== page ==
Season Starts Early for Whale Sharks of DonsolRelease Date: 2013-12-07
Discovered off the coast of South Africa in 1828, strikingly-patterned whale sharks can grow longer than a passenger bus and weigh more than six adult elephants. Ponderous and slow moving, their massive five-foot wide mouths help them gulp down more than two-tonnes of plankton and krill daily. Protected under Philippine Republic Act 8550, these harmless sharks can be sporadically encountered throughout the country. Donsol remains the country’s hotbed for whale sharks. (Jurgen Freund / WWF)
“For two years now, whale shark sightings in Donsol have been scant during the normal December to May season. In October 2012 however, we noticed they came early. This November 2013, we have been posting more and more interactions,” beams Donsol boat association president Lambert Avisado. “It seems that our Butandings have returned – but that they have changed their schedules.”
For years, Donsol has been identified as a Butanding hotspot, hosting one of the largest aggregations of whale sharks on Earth. Jumps and dips in the number of sharks have dictated the success and failure of tourism.
“We saw this drop in numbers once before – about 12 or 13 years ago,” shares Butanding Interaction Officer (BIO) association president Joel Briones. “Since there were few whale sharks that year, tourist numbers plummeted. Since early November however, we have recorded almost daily sightings. Word is getting around. Tourists are starting to arrive.”
Historically, Donsol’s whale shark season coincides with planktonic blooms, spurred by its still-healthy rivers. Each summer, plankton and swarms of tiny shrimp lure the giant filter feeders to linger near the surface – well within range of most skin divers and snorkelers. Under normal circumstances, peak season tours promise from four to six assured interactions per trip, prompting TIME Magazine to dub Donsol as the Best Animal Encounter in Asia in 2004.
WWF: Looking for the Sharks
“Whale sharks congregate in Donsol because of all the food,” explains WWF-Philippines Project Manager Raul Burce. “Plankton blooms occur when nutrients are discharged by Donsol’s rivers. To ensure that the Bay remains healthy, we must protect Donsol’s rivers.”
WWF is also studying the composition and range of food in and around the Bay. Extensive plankton and water parameter studies are being regularly conducted in strategic stations. This is being done to break away from ‘guessing games’ and more firmly anchor whale shark tourism on scientific information. The spatial distribution of food is also monitored by examining the gut contents of major pelagic fish species caught in the area.
Lastly, computer-assisted whale shark photo identification, as well as satellite tagging, which WWF has been spearheading since 2008, shall be continued to establish the number of sharks visiting Donsol, and to better understand where they go, and when. Five years of research has already identified 380 whale sharks in Donsol.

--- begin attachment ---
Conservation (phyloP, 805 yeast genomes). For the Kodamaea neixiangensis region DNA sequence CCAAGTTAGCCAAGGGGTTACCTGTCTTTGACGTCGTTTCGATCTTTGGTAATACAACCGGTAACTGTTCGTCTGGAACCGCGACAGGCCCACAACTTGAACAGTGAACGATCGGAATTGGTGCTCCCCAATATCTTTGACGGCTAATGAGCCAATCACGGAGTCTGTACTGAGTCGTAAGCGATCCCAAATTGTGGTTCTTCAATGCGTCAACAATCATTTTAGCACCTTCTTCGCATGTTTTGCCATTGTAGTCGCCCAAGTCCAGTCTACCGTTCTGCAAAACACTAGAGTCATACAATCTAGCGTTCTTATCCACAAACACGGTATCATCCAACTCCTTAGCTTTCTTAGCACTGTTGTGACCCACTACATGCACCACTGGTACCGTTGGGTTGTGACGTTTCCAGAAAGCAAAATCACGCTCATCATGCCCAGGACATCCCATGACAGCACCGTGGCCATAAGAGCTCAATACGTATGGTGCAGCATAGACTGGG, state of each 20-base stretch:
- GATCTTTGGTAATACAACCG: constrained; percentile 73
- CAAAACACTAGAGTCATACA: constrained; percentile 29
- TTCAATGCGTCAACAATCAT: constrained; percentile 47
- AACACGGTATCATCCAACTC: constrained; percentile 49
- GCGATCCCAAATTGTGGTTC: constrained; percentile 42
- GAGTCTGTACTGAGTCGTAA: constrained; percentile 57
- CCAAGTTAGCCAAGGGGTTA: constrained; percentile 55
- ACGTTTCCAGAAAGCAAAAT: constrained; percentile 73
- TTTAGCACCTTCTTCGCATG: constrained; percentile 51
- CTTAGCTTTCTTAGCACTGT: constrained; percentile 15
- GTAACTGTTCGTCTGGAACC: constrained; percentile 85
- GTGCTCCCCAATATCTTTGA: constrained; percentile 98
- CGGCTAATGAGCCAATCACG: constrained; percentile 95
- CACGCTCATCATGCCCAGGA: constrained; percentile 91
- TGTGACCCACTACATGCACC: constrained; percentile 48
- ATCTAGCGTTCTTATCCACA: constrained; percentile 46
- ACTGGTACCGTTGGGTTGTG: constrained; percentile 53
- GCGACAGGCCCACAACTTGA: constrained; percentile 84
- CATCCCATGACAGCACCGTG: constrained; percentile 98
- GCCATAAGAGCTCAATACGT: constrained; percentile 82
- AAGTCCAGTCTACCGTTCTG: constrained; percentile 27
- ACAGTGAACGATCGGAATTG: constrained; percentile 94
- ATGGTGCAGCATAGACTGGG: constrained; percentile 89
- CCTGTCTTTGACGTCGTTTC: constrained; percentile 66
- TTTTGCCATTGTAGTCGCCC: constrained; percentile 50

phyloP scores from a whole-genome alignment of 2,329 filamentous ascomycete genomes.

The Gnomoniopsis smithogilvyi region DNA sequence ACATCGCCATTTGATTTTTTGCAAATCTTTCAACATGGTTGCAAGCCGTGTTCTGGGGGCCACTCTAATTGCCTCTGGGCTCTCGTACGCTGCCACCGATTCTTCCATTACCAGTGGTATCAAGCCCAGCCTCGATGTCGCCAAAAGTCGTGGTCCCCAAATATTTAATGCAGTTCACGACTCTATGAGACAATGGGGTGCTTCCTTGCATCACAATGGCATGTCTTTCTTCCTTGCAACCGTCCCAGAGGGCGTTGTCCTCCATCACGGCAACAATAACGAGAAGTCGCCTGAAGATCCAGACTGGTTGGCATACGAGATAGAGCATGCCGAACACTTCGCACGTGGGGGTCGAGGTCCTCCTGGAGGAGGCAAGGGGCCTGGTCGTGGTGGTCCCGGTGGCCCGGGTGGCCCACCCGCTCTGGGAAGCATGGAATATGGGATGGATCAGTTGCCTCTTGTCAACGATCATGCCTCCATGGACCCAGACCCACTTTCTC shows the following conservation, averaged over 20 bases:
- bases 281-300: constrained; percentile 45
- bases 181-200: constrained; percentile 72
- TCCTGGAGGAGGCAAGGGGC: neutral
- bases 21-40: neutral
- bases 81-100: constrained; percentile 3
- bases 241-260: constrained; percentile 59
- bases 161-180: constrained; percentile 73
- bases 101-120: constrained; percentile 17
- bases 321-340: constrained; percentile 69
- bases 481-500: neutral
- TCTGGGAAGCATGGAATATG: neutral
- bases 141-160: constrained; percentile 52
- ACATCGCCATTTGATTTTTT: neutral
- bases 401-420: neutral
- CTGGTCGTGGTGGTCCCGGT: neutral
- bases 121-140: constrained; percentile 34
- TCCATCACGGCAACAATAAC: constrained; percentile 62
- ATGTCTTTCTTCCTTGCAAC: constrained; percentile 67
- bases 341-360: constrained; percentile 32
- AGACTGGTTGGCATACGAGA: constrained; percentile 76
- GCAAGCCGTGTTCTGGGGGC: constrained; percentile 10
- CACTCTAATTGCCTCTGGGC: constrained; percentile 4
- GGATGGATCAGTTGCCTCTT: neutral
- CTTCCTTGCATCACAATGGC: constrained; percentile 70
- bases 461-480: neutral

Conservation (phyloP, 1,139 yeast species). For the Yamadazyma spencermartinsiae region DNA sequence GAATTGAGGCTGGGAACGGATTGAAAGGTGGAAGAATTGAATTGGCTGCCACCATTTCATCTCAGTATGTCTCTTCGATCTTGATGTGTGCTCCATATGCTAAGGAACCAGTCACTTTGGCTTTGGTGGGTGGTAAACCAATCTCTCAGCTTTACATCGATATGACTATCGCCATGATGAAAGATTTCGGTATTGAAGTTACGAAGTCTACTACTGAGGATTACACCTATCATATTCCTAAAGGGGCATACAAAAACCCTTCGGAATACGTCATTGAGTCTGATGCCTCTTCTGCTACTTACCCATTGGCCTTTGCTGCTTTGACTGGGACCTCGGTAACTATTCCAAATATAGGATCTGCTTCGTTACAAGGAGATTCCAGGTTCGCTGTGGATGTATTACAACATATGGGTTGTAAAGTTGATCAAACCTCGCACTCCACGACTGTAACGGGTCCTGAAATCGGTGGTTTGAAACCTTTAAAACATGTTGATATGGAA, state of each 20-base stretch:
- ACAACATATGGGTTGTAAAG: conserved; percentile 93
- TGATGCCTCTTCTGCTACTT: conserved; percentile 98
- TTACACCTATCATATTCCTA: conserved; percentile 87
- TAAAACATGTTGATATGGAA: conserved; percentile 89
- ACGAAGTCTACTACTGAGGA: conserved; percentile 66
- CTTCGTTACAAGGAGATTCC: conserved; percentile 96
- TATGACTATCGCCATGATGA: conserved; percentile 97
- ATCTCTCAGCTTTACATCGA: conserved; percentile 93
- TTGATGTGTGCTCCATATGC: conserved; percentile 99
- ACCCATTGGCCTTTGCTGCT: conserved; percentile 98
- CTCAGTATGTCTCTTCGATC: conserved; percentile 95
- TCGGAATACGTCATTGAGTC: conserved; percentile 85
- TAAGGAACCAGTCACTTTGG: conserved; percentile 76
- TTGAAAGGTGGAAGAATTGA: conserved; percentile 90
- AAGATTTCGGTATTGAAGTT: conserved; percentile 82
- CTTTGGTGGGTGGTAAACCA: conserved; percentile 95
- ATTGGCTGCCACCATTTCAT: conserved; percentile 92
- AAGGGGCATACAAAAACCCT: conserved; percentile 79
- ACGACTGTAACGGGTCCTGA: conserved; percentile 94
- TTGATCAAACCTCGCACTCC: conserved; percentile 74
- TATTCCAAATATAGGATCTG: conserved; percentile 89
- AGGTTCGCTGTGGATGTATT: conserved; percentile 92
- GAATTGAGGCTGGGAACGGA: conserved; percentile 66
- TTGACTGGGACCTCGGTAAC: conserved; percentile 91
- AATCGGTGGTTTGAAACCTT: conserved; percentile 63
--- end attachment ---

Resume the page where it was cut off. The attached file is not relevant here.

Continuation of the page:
“The habits of migratory pelagic creatures like whale sharks are naturally dynamic and hard to predict,” adds Burce. “Given the volatility of depending on migratory creatures, Donsol and the greater area of the Ticao Pass, must find alternative ways to attract and retain visitors.”
More to Offer Than Whale Sharks?
Though famed for its whale sharks, the region boasts of other attractions – including afternoon mangrove tours and evening firefly cruises.
“We should not solely rely on the whale sharks. Already we’re exploring alternative tourist destinations and are seeking sustainable livelihood programmes,” says Donsol Mayor Jo Alcantara-Cruz. “Whether guests see whale sharks or not, our aim is to have visitors leave our little town with a smile.”
Across the Ticao Pass, the nearby province of Masbate hosts the Tacdugan Reef Manta Bowl – one of the country’s largest seasonal manta ray aggregations. Strong currents from the San Bernardino Strait funnel plankton and fish to lure in many top marine species – including dolphins, whales and wraith-like thresher sharks. The Island of Burias is also renowned for this. On 30 March 2009, fishermen trawling for mackerel along its east coast accidentally caught the world’s 41st megamouth shark, a species so elusive that only 55 have ever been encountered.
The beaches of nearby Monreal are top-notch, featuring ivory shores, towering cliffs and rich coral reefs. Drawing on the lessons on Donsol, WWF has partnered with Banco de Oro Unibank (BDO) to explore similar ecotourism and conservation opportunities for Masbate.
“While still offering whale shark tours, WWF is looking into how Donsol can position itself as a jump-off point to explore Masbate, and the other attractions of the Ticao Pass,” says Burce. “Tourists will have the best of both worlds – whale sharks, manta rays, firefly and mangrove tours, plus island-hopping. Ticao Pass and Donsol are part of an ecosystem that WWF has decided to invest in, and integrating management maximizes benefits for both areas, and for its people.”
For more information:
Mr. Raul Burce
Donsol Project Manager, WWF-Philippines
Mr. Gregg Yan
Communications and Media Manager, WWF-Philippines